In short, Jean Valjean denies Marius the opportunity to make an informed decision.  He makes for himself the decision that he should not impose the stigma of the convict on Marius, even though Marius, if he had known anything close to the truth, would have considered it an honor to have Jean Valjean in his life.  Why does he do such a thing?  It cannot be to spare Marius, who would not have wanted to be spared if he had known.  I can only assume, out of sheer love of suffering and a desire to wallow in maximum humility.  Here is where the saint overdevelops his virtue and makes me resent him.

But the wrong Valjean does to Marius is dwarfed by the wrong he does to Cosette.  I will discuss that in my next post, with more literary comparisons.

Les Miserables: A Quick Note on the Second Great Crisis

For me, Jean Valjean's second great crisis is his least interesting.  He has adopted Fantine's daughter, Cosette, and she becomes the only person he loves.  When she becomes a young woman, he intercepts a letter that reveals she loves a young man, and that he is heading off to the barricades to be killed.  He is mightily tempted to simply allow it to happen so he can have Cosette all to himself.  But he knows that to do so would be wrong, so he goes to the barricades to protect her love (Marius) and, when Marius is wounded, carries him, unconscious for miles through the sewer to safety.  Clearly to do such a thing for a bitter rival who threatens one's own happiness is a noble act, the act of a saint, even.  But it is not a dilemma to test the heart of a saint, or the reader.  The right thing to do is clear and obvious.  The second great dilemma is therefore less interesting and challenging than the other two.  I will therefore confine myself to describing it (as done here) and move on to third great dilemma, the one I believe Valjean decided wrong.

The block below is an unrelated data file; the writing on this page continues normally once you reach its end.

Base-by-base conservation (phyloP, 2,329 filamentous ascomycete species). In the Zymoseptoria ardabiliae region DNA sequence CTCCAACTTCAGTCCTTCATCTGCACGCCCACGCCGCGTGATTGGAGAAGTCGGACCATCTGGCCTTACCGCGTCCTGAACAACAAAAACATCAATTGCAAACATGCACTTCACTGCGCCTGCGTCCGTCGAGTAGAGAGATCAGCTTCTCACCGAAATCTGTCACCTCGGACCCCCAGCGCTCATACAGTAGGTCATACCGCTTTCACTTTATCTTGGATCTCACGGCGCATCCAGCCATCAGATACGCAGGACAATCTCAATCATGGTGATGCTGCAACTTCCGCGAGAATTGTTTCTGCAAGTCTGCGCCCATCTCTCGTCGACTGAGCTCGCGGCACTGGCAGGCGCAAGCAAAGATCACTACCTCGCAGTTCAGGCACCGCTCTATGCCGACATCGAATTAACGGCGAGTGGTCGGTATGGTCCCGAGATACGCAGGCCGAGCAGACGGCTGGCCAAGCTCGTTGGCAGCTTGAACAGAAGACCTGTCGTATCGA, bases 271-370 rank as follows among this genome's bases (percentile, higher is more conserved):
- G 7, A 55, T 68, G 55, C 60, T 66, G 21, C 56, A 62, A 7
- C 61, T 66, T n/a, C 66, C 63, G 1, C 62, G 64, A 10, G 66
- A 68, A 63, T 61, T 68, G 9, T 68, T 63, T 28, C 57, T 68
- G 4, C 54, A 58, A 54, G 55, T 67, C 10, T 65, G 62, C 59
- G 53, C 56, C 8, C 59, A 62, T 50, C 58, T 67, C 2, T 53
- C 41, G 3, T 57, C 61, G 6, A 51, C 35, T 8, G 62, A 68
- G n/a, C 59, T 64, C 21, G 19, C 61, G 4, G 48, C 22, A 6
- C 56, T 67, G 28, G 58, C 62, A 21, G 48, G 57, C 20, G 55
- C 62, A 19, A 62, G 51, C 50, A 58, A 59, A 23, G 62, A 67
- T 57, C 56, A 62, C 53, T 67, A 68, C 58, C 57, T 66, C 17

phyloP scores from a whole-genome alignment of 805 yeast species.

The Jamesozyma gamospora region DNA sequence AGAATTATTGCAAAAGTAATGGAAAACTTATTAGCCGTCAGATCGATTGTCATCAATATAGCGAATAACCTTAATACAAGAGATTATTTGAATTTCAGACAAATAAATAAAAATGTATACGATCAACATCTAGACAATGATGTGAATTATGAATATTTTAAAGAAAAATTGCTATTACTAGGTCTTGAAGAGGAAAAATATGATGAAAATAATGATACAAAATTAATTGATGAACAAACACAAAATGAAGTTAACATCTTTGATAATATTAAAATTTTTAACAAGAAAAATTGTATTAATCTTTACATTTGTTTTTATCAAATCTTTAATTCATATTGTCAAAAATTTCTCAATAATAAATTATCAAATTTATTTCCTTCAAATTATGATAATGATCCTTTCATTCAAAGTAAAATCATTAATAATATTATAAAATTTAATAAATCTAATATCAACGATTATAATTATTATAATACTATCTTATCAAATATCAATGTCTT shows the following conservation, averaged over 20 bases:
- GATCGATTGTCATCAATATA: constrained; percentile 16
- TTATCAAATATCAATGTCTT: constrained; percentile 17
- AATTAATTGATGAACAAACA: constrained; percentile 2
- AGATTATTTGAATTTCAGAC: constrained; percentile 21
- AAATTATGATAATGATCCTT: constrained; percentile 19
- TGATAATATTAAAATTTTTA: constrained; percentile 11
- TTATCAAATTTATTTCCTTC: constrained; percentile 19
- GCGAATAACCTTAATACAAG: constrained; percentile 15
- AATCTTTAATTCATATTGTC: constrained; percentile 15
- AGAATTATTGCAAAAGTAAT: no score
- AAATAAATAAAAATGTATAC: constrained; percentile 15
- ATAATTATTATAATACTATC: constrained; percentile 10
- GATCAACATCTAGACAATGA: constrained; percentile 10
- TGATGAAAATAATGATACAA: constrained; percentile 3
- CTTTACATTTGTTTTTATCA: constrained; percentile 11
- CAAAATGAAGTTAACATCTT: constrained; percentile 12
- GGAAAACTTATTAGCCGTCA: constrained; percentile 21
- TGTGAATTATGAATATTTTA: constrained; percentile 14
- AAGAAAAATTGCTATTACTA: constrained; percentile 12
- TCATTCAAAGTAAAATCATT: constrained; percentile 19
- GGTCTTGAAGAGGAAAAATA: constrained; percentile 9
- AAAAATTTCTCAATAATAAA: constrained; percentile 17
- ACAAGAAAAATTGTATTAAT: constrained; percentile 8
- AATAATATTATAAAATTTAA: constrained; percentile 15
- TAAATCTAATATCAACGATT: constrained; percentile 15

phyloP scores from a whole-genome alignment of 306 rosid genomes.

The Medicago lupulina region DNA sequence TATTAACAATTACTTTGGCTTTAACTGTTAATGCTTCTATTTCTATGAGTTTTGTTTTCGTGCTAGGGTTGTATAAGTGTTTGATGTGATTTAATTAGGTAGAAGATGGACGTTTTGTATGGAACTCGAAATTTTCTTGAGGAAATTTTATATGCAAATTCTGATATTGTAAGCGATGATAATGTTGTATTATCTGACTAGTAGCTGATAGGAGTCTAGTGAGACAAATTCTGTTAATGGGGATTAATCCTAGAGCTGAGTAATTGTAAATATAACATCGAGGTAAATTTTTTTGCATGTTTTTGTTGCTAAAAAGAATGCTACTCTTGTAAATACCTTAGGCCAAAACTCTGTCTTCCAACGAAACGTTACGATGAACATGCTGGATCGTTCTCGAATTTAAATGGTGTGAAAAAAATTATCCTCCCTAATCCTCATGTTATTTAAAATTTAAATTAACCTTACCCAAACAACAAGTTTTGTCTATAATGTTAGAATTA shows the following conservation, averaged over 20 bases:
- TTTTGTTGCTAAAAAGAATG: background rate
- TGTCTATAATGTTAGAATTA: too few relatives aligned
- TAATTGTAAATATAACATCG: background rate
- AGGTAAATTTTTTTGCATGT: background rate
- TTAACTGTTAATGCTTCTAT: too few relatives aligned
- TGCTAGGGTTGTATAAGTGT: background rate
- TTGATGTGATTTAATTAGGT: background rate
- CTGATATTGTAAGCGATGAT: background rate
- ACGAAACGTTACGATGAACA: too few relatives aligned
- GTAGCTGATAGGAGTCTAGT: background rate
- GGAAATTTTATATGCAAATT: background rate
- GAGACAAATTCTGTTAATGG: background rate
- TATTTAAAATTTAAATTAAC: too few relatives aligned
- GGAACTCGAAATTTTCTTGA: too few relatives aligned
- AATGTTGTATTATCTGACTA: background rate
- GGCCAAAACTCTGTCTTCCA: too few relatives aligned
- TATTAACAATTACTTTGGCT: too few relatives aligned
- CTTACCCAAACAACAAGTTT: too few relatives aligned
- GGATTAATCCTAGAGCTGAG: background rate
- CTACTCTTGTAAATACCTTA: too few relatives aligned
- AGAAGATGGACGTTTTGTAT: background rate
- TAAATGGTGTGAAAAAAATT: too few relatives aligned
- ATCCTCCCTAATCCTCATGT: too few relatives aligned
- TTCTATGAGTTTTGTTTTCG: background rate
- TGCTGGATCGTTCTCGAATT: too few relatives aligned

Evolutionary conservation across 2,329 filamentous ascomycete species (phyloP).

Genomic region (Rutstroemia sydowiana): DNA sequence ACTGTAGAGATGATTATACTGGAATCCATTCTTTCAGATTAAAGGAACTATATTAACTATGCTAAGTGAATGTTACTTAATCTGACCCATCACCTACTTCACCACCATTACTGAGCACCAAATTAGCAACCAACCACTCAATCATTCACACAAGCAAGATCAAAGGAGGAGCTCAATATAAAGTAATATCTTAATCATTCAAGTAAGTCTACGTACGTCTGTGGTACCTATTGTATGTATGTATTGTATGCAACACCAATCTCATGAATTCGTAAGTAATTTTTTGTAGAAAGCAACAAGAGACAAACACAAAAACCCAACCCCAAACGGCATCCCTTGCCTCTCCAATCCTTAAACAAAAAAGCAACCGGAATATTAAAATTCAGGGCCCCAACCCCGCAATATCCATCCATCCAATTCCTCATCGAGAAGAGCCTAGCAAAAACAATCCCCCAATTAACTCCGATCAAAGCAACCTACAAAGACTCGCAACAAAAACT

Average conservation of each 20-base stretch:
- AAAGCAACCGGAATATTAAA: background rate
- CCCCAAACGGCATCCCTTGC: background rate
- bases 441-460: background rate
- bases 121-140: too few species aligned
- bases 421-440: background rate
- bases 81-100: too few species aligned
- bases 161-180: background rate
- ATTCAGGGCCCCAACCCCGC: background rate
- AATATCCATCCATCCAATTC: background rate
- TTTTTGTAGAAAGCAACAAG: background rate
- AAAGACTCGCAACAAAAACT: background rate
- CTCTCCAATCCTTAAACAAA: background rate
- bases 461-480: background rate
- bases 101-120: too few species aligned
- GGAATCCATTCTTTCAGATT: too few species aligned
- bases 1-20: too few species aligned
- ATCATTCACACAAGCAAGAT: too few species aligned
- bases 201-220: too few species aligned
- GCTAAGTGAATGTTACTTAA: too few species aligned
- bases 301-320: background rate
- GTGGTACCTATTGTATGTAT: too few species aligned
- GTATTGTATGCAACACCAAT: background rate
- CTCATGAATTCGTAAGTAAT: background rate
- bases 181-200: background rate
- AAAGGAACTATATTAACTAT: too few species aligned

Saturday, February 16, 2013

Les Miserables: The First Great Crisis of Conscience